(a) to furnish any document, return or report to the Board, fails to furnish the same, he shall be liable to a penalty of one lakh rupees for each day during which such failure continues or one crore rupees, whichever is less;…”

The court was of the opinion that the intention of the amendment is to impose harsher penalties for certain offences, and we find no reason to water them down.

It is important to add here that SEBI had itself filed a review application [Review Petition – Civil 1676 -1691 of 2016] in this case. While SEBI’s review application is still pending before the Supreme Court (with the next date of listing being March 30, 2016), another recent judgment of the Supreme Court Division Bench has dealt with the same issue, and has referred the matter to larger bench of Supreme Court to authoritatively decide the issue.

A division bench of Supreme Court of India while hearing the matter of Siddharth Chaturvedi v SEBI, in Civil Appeal No(s). 14730 / 2015 [order dated March 14, 2016] has differed with the views in the Roofit Verdict.

Brief overview

The Supreme Court was hearing appeals against three SAT Orders ,wherein appellants (Siddharth Chaturvedi, Ankur Chaturvedi and Jay Kishore Chaturvedi) are promoters/directors of Brijlaxmi Leasing and Finance Company Ltd. It was an admitted position before SAT that these appellants had purchased the shares of the company in question from time to time, but they failed to make disclosures to the stock exchange as stipulated under Regulation 13 of the SEBI (Prohibition of Insider Trading) Regulations, 1992.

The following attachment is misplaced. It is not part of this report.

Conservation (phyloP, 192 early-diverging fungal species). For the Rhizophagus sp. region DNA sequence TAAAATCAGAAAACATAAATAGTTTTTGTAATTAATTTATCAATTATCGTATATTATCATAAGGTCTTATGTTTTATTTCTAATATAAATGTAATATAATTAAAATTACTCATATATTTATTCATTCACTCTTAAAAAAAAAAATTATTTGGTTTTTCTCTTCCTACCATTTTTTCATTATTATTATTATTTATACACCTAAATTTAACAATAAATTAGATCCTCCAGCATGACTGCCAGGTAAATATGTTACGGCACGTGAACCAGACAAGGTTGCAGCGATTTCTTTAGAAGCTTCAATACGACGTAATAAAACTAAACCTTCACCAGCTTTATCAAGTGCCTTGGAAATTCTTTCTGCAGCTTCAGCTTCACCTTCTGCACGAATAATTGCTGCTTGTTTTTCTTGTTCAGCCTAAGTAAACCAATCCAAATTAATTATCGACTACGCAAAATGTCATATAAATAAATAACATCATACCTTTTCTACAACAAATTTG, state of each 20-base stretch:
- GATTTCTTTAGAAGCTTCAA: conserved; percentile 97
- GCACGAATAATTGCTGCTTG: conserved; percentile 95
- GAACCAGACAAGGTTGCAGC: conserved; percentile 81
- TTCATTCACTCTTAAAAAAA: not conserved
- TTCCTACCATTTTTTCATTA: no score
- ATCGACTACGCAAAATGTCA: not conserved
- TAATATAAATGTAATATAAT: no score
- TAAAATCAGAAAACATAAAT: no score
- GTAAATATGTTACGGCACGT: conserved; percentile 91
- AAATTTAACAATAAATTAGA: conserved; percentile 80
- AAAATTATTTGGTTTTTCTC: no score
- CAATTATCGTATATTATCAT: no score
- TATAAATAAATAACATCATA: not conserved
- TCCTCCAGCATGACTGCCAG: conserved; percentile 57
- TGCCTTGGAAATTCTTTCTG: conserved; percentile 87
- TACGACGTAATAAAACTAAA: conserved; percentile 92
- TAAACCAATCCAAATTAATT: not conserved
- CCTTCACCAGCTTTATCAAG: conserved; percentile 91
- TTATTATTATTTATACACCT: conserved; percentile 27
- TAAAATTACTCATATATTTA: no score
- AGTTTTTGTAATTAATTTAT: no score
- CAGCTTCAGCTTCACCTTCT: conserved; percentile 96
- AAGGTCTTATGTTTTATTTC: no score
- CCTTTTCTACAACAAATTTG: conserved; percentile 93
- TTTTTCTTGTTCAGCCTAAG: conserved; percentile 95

Despite the appellant’s argument that the violation was technical in nature, and hence warranted reduction in penalty amount, SAT dismissed these appeals upholding SEBI’s orders.

While analyzing the Roofit Verdict, Supreme Court observed the following:-

10. Prima facie, we find it a little difficult to subscribe to both the views contained in paragraph 4 as well as in paragraph 5 of the said judgment. The expression “shall have due regard to” is a very known legislative device used from the time of Julius v Bishop of Oxford (1880) LR 5 AC 214 (HL), and followed in many judgments both English as well as of our Courts as words vesting a discretion in an Adjudicating Officer. The question which arises in the present appeals is whether the expression “namely” fixes the discretion which can be exercised only in the circumstances mentioned in the three clauses set out in Section 15J, or whether it would also take into account other relevant circumstances, having particular regard to the fact that it is a penalty provision that the Court is construing. As this needs to be authoritatively decided for the future, it would be better if we refer it to a larger Bench for such authoritative pronouncement.